The Week Ahead: Central bank meetings and UK inflation

 calendarTuesday 12 December

  • UK consumer price inflation, November – Office for National Statistics
  • UK house price index, November – Office for National Statistics
  • UK producer price index, November – Office for National Statistics
  • Ashtead (Q2 results)

The UK inflation rate was remained at 3 per cent in October despite expectations it would modestly rise. Graham Spooner, investment research analyst at The Share Centre, expects inflation to fall back in November or soon after before nudging up again later next year.

He says: “The falls in the pound seen after the EU referendum in 2016 have created one-off inflationary pressure. Sooner or later this effect will begin to ease, and indeed we may have seen inflation peak, with it set to fall back. However, the pound also fell after the 2017 election, and this effect has yet to show up in the inflation data.”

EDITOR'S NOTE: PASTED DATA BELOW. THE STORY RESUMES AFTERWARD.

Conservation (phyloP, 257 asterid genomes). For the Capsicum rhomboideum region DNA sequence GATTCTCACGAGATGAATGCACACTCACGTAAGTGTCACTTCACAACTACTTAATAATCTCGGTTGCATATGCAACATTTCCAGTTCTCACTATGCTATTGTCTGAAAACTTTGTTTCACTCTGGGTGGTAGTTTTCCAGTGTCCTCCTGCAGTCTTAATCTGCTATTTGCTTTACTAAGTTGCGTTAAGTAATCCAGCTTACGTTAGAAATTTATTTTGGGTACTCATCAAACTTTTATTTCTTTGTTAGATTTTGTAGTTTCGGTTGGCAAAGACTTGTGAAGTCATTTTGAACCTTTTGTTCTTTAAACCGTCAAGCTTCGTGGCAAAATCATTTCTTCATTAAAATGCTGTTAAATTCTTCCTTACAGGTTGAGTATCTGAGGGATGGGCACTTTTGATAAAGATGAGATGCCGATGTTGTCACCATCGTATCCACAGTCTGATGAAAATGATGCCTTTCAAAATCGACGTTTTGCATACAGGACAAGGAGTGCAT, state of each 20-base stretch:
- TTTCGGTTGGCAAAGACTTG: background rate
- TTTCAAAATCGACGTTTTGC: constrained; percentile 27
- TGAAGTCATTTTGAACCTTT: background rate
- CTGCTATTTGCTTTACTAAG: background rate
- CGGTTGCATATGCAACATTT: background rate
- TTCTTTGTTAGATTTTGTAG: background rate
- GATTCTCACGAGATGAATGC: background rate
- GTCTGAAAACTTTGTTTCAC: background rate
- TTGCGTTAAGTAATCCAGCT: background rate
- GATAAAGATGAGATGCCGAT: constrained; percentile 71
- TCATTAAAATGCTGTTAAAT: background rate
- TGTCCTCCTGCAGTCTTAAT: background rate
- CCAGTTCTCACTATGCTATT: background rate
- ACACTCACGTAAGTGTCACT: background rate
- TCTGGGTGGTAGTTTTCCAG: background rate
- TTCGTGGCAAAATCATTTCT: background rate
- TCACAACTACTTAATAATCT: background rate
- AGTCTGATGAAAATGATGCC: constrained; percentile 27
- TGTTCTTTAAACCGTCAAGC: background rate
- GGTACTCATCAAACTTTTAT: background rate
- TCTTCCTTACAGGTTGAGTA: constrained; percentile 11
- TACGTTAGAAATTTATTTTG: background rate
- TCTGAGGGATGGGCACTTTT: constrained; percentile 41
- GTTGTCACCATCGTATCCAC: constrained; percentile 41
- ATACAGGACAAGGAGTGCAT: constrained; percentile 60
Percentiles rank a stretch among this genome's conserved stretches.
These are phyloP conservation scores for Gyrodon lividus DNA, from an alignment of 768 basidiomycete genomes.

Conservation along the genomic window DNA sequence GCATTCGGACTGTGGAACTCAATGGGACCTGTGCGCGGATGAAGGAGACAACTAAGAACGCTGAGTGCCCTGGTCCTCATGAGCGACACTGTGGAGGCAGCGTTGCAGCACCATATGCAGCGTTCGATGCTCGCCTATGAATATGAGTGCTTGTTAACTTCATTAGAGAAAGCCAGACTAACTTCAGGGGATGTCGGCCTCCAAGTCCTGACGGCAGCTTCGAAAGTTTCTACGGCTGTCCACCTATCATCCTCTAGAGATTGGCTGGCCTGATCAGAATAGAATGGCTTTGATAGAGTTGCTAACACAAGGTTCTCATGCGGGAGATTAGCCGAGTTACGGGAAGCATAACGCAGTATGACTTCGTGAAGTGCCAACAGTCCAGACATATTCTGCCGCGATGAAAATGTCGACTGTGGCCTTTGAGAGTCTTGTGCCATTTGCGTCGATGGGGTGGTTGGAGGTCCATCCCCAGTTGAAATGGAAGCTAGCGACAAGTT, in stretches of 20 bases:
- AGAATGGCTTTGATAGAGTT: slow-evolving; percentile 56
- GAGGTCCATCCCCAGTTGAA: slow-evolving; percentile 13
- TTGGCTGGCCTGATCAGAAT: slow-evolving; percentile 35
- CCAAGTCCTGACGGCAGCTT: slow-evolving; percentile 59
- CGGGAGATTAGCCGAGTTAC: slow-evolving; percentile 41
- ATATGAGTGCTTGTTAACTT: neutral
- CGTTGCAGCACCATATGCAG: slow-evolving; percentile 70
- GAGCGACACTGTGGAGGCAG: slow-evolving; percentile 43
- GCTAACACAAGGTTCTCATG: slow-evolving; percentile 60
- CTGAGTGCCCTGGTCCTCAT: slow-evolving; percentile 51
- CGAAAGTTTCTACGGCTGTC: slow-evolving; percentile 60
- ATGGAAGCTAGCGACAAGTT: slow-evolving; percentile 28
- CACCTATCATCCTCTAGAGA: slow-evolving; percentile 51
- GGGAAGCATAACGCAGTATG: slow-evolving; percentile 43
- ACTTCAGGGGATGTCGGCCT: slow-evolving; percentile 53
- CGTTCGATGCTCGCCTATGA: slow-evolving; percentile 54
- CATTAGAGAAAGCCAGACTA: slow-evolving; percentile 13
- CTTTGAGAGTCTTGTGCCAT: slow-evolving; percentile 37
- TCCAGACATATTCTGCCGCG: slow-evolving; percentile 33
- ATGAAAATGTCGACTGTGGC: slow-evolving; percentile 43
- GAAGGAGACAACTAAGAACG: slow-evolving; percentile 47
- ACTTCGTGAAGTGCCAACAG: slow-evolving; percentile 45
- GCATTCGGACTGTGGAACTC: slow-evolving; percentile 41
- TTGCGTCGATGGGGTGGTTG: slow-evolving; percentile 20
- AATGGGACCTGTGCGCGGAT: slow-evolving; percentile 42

Wednesday 13 December

  • UK Labour market – Office for National Statistics
  • US consumer price index, November – US Bureau of Labor Statistics
  • Residential market survey – Royal Institution of Chartered Surveyors
  • FOMC Two-day meeting
  • FED, Monetary Policy Committee meeting and minutes

Is a December rate hike still on the table? Having raised rates twice this year, Spooner says of the three central banks covering the US, UK and Euro area, “the Fed is the most likely to announce an increase in interest rates”.

Thursday 14 December

  • Bank of England monetary policy meeting
  • European Central Bank meeting
  • Retail sales in Great Britain, November – Office for National Statistics

After increasing them the last time it met, the Bank of England is unlikely to announce any change, Spooner says, although “the minutes may hint at the likelihood of an increase in rates early next year”. Meanwhile, the ECB may focus on tapering quantitative easing. Spponer adds: “Recent purchasing managers’ indexes have pointed to the strongest growth in the euro area in many years, but also pointed to rising cost pressures.”